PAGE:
This paper reports the results of the analysis of CO2 exchange from a one-month experiment conducted at a mixed deciduous forest, Camp Borden (80°65′W, 44°19′ N), Canada, in the summer of 1993. The mid-day CO2 flux from the forest under clear sky conditions was around −1.0 mg m−2 s−1, the average light and water use efficiencies 13 mmol CO2(mol photon)−1 and 7.95 mg CO2(gH2O)−1 , and the average nocturnal respiration rate 0.21 mg CO2m−2s−1.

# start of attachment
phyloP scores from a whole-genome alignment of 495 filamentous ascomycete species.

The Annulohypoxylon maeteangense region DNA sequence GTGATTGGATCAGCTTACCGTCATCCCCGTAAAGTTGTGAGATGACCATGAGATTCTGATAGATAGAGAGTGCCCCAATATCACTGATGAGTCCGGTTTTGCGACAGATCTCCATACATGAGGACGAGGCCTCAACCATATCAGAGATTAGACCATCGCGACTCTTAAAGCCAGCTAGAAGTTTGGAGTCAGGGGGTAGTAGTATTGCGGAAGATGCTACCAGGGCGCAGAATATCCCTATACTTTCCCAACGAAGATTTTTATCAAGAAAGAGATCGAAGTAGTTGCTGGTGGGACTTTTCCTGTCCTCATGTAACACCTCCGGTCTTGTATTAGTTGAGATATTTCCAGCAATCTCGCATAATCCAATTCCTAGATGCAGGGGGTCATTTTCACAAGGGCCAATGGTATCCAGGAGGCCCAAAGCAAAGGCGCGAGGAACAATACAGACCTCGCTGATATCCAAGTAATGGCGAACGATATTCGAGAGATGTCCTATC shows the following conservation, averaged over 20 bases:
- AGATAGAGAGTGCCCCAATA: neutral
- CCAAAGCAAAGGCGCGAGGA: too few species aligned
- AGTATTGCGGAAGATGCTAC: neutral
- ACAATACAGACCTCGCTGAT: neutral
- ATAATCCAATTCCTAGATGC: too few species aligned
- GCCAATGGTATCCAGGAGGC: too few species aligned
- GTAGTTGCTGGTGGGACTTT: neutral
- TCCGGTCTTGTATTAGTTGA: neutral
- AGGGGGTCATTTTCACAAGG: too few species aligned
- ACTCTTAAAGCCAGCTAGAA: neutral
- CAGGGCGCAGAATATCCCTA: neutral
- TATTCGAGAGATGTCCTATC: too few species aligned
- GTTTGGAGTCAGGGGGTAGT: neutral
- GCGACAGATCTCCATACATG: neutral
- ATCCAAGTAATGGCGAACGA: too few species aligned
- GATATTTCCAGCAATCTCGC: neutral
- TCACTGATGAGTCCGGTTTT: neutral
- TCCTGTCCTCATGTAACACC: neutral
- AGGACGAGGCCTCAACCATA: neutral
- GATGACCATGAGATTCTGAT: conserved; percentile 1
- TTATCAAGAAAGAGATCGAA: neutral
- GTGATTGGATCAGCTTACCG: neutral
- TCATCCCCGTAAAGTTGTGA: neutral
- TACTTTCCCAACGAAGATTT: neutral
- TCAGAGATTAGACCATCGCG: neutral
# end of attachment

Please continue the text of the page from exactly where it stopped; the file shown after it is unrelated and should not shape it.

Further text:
We observed different flow features at heights of 34.5 (14.5 m above the canopy) and 22.4 m at night. Wavelike structures were frequently encountered at z = 34.5 m. Depending on the phase angle between the vertical velocity and CO2 concentration time series, they could act to enhance the co-gradient (upward) flux or to create counter-gradient (downward) flux of CO2. We speculate that the wave events were limited to isolated regions in the upwind direction. Near the tree-tops (z = 22.4 m), the strong wind shear was able to maintain turbulence. Inverse temperature ramp structures were very common and flux of sensible heat was well behaved (directed downward).